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Thursday, February 26, 2015

Assemble to Order (ATO) Vs Pick to Order (PTO)

Assemble to Order (ATO) and Pick to Order (PTO) are stocking strategies that are used by manufacturers, when they can produce a variety of finished products from a relatively small number of subassemblies and components. This stocking strategy is widely known as the “hourglass” strategy, where you maintain your inventory at the narrowest level in your bill structure. This maintains inventory in a more flexible state and helps minimize your inventory investment. An ATO environment is where you wait until you have an actual sales order before you begin manufacturing the finished product. PTO implies that you will pick multiple items based on one line item on a sales order.

Engineer-to-order (ETO)

In ETO environments, customer specifications require unique engineering design, significant customization, or new purchased materials. Each customer order results in a unique set of part numbers, bills of material, and routings. ETO environments theoretically are the slowest to fulfill: Time is required not only to build the product, but to custom design it to meet the customer's unique requirements.

Make-to-order (MTO)

In MTO environments, products are made entirely after the receipt of a customer order. The final product usually is a combination of standardized and custom items to meet the customer's specific needs. MTO environments are more prevalent when customers are prepared to wait in order to get a product with unique features—usually customized or highly engineered products. This is analogous to the difference between a fast-food restaurant and a full-service chain restaurant. MTO environments are slower to fulfill demand than MTS and ATO environments, because time is required to make the products from scratch. There also is less risk involved with building a product when a firm customer order is in hand.

Assemble-to-order (ATO)

In ATO environments, products are assembled from components after the receipt of a customer order. The key components in the assembly or finishing process are planned and stocked in anticipation of a customer order. Receipt of an order initiates assembly of the customized product. This strategy is useful when a large number of end products based on the selection of options and accessories can be assembled from common components.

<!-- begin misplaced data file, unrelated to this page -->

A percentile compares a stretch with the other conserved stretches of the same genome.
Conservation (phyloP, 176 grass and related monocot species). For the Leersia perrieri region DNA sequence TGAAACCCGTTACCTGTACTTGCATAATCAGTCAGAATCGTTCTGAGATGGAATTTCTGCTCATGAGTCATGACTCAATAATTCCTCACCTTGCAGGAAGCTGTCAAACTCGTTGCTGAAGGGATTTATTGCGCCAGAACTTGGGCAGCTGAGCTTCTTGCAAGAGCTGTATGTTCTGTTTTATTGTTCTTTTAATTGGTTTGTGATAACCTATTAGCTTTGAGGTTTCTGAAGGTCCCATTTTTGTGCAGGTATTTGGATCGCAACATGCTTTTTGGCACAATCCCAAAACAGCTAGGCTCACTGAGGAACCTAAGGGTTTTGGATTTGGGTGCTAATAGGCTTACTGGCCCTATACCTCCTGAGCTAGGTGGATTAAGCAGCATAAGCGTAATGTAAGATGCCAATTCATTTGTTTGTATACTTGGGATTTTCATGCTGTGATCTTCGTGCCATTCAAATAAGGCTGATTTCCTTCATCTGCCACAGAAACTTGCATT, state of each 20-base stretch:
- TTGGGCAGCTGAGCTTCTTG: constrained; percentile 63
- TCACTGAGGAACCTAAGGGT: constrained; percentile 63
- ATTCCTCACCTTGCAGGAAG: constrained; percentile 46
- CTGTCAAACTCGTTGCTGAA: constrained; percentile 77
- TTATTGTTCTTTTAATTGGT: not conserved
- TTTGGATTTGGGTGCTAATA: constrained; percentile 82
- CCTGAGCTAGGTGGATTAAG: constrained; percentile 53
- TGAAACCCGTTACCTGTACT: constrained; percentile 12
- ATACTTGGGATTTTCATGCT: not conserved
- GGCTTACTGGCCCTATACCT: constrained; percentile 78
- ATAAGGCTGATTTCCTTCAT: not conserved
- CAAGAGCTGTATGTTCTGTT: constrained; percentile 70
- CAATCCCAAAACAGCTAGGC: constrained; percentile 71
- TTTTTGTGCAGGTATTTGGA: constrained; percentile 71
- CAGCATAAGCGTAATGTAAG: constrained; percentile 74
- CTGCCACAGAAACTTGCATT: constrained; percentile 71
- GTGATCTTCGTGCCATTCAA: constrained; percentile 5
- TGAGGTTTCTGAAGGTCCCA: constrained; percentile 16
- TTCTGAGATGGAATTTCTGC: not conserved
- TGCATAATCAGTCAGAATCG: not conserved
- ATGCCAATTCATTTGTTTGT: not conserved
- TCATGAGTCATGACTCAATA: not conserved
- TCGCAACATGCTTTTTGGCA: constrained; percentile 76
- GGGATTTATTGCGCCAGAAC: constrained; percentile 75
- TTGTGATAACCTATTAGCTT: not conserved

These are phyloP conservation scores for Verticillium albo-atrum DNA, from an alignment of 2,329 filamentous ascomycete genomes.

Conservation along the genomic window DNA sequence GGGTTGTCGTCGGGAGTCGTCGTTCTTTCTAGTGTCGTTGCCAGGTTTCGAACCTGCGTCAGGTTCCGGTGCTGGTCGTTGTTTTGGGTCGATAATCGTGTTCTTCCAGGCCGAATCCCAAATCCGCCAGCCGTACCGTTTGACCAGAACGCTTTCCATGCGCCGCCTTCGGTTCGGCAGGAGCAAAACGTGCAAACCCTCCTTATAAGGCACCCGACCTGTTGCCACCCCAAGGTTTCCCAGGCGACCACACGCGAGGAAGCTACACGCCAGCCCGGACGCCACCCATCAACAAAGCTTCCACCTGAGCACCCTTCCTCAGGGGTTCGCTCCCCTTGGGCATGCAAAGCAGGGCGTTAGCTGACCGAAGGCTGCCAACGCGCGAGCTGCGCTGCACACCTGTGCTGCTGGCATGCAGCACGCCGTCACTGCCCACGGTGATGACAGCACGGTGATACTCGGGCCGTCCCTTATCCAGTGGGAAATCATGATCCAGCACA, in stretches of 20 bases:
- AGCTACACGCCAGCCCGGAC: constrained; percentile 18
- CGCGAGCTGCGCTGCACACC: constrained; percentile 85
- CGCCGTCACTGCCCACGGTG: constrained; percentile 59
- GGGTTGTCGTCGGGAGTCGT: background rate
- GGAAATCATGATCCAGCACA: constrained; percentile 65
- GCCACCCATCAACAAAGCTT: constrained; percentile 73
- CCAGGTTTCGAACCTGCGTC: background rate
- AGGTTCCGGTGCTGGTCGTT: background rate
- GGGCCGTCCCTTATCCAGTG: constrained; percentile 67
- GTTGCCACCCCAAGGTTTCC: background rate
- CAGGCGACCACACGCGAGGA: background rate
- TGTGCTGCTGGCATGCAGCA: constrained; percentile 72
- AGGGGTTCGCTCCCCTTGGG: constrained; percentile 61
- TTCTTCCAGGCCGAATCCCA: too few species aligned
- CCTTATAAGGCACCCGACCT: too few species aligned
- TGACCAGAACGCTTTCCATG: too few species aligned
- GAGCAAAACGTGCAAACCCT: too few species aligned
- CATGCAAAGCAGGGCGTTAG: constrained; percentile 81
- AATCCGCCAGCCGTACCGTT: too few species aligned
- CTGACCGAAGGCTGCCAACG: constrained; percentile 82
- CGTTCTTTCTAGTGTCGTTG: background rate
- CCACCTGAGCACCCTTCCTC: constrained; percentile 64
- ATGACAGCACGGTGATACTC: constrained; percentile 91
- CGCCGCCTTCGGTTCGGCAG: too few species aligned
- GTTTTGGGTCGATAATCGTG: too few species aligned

When products are too complex or customer demand is unpredictable, manufacturers may choose to hold subassemblies or products in a semifinished state. The final assembly operation is then held until a firm customer order is received. In this environment, manufacturers theoretically cannot deliver products to customers as quickly as MTS environments, since some additional time is required to complete the final assembly.

Make-to-stock (MTS)

In MTS environments, products are created before receipt of a customer order. Customer orders are then filled from existing stock, and then those stocks are replenished through production orders. MTS environments have the advantage of decoupling manufacturing processes from customer orders. Theoretically, this enables customer orders to be filled immediately from readily available stock. It also allows the manufacturer to organize production in ways that minimize costly changeovers and other disruptions.
However, there are risks associated with placing finished goods into inventory without having a firm customer order or an established need. These risks tend to limit MTS environments to simple, low-variety, or commodity products whose demand can be forecasted readily.

GOP Sample Questions

GOP Questions


1. Why is the ExpectedAvailableQuantity set to 10 even though the availability cannot be met for the requested date ?
2. How is the ExpectedArrivalDate calculated ?

SOLUTION

1. The Expected Available Quantity is not related to how much is available on the requested date. There is no field in Order Promising that shows you the quantity available on the requested date.